Rush’s Neil Peart takes a ride in his Ohio time machine: Exclusive

In fact, on the day we filmed the “Time Machine” DVD in Cleveland, I retraced that exact route on my motorcycle, from Hinckley down to Mount Eaton, with my riding partner, Michael. Making a ceremonial stop in the park, as I always do when I’m traveling in that area, we continued along the delightful little roads of rural Ohio, through occasional rain showers. The route deliberately touched on some other little places that have “stories” for me, like Winesburg, Beach City and Cuyahoga Valley National Park, then we surrendered to the interstate into Cleveland.

The band had decided to film the show in Cleveland for a few reasons. In past years, we had released concert videos from shows in Toronto, Montreal, Rio de Janeiro, Frankfurt and Rotterdam, but we had never filmed a concert in the United States.

It was felt that the “Time Machine” show in particular looked better indoors, without the lingering twilight of an outdoor amphitheater, and with control over ambient light and air currents. Also, the audio side of things tends to be more controllable in a contained acoustic environment. So we wanted an arena.

Glancing over the itinerary, we considered the options, looked at Cleveland, and thought, “Yes.” The idea just made us smile. The historical connection was strong, of course — we never, never, never forget how welcoming Cleveland was to us in the early days.

But there was also the impish notion of poking a sharp stick into the eye of a certain other Cleveland institution. With regard to Groucho Marx’s famous remark — “I wouldn’t want to belong to any club that would have me as a member” — I have stated before that personally the three of us are not too bothered about that snub. We have achieved plenty of success and professional respect without those self-appointed judges, thank you very much.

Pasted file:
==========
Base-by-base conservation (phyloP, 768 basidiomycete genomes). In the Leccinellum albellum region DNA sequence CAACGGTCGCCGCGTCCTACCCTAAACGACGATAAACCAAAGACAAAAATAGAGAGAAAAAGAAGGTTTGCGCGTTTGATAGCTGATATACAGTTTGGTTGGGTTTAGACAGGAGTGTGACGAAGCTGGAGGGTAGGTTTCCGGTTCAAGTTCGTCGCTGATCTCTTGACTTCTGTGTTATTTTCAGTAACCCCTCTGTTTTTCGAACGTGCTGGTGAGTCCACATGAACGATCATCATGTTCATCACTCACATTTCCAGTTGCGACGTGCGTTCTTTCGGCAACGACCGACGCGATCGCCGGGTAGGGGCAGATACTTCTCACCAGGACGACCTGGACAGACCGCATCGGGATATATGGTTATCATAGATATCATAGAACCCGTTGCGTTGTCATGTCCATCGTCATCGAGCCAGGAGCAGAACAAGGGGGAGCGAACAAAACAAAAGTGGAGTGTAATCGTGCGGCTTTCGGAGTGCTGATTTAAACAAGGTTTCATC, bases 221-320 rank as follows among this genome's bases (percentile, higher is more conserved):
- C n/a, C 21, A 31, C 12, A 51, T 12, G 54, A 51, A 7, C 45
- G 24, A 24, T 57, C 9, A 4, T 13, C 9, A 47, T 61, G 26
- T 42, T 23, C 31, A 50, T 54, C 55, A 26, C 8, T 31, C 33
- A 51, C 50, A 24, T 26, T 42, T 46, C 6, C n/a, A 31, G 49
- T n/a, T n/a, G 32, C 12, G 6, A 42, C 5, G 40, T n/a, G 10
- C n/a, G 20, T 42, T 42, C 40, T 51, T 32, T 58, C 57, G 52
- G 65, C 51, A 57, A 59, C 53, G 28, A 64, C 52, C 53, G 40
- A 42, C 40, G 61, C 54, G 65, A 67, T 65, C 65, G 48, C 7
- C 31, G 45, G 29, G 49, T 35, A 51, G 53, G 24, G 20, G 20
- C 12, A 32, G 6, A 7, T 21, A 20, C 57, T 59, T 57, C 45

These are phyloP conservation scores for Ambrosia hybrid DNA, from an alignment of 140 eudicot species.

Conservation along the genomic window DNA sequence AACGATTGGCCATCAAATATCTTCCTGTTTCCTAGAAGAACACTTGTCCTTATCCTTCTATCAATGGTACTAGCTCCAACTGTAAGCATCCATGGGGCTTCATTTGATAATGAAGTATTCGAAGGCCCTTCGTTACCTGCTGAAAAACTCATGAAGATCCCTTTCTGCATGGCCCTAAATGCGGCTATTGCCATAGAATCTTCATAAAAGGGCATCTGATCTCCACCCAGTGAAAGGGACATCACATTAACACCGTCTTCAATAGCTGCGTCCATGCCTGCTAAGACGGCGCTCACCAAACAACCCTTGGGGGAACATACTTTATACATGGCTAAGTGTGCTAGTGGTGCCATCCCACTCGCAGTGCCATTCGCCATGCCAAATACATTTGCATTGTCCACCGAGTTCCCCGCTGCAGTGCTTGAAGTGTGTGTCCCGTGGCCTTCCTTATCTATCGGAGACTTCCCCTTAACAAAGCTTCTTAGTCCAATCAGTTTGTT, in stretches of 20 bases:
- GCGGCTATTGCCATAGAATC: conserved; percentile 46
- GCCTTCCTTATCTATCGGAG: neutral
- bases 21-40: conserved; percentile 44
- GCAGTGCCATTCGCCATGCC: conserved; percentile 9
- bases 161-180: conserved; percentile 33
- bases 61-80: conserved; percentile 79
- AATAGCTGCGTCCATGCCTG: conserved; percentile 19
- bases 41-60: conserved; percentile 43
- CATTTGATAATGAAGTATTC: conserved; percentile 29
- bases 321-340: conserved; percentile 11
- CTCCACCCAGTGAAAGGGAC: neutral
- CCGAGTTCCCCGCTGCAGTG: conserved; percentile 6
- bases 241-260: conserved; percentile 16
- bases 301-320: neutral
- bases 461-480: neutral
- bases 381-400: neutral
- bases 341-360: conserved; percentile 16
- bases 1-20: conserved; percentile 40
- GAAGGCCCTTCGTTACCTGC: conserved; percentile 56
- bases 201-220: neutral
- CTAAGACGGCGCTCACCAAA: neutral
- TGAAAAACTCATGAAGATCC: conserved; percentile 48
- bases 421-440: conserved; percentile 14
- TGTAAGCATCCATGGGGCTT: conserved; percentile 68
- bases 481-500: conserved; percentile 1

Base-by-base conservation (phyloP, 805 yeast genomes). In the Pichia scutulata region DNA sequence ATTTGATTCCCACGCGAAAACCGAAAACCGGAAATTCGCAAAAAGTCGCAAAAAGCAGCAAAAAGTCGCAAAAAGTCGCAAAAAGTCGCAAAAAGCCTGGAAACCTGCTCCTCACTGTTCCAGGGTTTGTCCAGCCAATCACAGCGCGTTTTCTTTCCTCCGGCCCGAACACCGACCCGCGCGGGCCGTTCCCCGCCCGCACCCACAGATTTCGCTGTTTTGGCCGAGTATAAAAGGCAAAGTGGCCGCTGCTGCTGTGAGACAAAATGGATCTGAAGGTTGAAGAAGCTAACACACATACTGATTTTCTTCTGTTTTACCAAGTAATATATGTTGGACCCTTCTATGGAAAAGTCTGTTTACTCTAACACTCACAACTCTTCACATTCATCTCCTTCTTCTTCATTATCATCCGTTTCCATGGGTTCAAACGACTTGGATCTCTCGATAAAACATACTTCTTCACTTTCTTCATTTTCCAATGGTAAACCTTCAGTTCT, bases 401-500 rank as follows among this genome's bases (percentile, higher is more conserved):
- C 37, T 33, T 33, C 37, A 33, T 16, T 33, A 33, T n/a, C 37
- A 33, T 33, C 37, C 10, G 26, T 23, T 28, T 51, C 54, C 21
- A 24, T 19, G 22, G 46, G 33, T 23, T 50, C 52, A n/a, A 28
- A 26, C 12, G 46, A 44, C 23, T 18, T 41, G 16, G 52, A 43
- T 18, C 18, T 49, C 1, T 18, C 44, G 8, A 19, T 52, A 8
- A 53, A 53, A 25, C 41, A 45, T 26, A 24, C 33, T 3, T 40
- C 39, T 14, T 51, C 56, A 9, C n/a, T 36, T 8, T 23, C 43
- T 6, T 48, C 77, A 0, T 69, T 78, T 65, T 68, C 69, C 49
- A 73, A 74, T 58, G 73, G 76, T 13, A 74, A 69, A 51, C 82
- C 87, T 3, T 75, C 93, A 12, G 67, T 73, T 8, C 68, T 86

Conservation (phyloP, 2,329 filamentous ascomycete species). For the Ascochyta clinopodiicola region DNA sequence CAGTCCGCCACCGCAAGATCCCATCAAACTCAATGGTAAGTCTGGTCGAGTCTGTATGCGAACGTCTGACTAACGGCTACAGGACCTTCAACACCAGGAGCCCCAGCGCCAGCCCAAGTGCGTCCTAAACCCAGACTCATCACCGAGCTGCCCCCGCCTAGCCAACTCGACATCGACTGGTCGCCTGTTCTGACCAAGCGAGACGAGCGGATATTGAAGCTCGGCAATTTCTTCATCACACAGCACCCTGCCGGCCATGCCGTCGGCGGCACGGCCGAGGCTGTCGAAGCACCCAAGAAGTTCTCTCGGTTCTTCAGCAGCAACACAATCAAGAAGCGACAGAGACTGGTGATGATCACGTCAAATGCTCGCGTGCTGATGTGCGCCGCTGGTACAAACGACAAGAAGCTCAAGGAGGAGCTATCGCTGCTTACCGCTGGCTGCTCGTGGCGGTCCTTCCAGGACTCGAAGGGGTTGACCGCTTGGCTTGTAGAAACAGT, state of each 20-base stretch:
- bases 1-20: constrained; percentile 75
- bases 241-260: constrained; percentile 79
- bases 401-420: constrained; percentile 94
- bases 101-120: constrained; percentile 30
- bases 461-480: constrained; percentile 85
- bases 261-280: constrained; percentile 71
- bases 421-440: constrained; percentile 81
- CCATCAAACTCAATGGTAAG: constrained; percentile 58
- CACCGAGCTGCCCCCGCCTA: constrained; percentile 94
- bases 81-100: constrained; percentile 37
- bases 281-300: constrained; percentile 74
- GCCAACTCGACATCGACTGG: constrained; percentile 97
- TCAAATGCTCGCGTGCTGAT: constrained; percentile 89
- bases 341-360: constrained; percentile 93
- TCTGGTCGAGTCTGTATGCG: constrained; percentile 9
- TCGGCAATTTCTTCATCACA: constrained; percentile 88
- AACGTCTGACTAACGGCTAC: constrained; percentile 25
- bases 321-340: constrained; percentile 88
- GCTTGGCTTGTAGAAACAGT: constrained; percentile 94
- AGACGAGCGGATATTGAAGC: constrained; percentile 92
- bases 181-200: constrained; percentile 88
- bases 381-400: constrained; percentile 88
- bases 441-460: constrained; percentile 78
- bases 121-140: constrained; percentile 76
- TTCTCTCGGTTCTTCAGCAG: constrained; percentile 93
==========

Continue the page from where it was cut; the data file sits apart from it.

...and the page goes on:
But it does seem petty to make our fans feel like they’re part of something that’s “outside the pale.”

Anyway, we thought the idea of filming the show in Cleveland was good — so we made it happen.

Despite the usual pressure of performing a show that you know is being “immortalized,” the three of us felt we had played pretty well that night. And of course the audience was incandescent!

We had given the directing job to the Banger guys, Scot and Sam, because their documentary about us had obviously cast us in a new sort of “lighted stage.” We thought they would bring a fresh eye to a live concert DVD. We reviewed early edits, to approve their general approach, then just left them to it. The results justified our decisions and our trust, and just as we were very proud of the “Time Machine” tour, we are pleased with its presentation. It is different from any of our previous concert DVDs, with more focus on the audience, and it highlights something special that only people who have been there will understand: the relationship between us and the audience.

Seven months later, in November 2011, as we release that performance into the world, we are back in the studio in Toronto, working on the “Clockwork Angels” project that we started almost two years ago, before the “Time Machine” tour. In fact, the first two chapters of the story, “Caravan” and “BU2B,” were part of that show.

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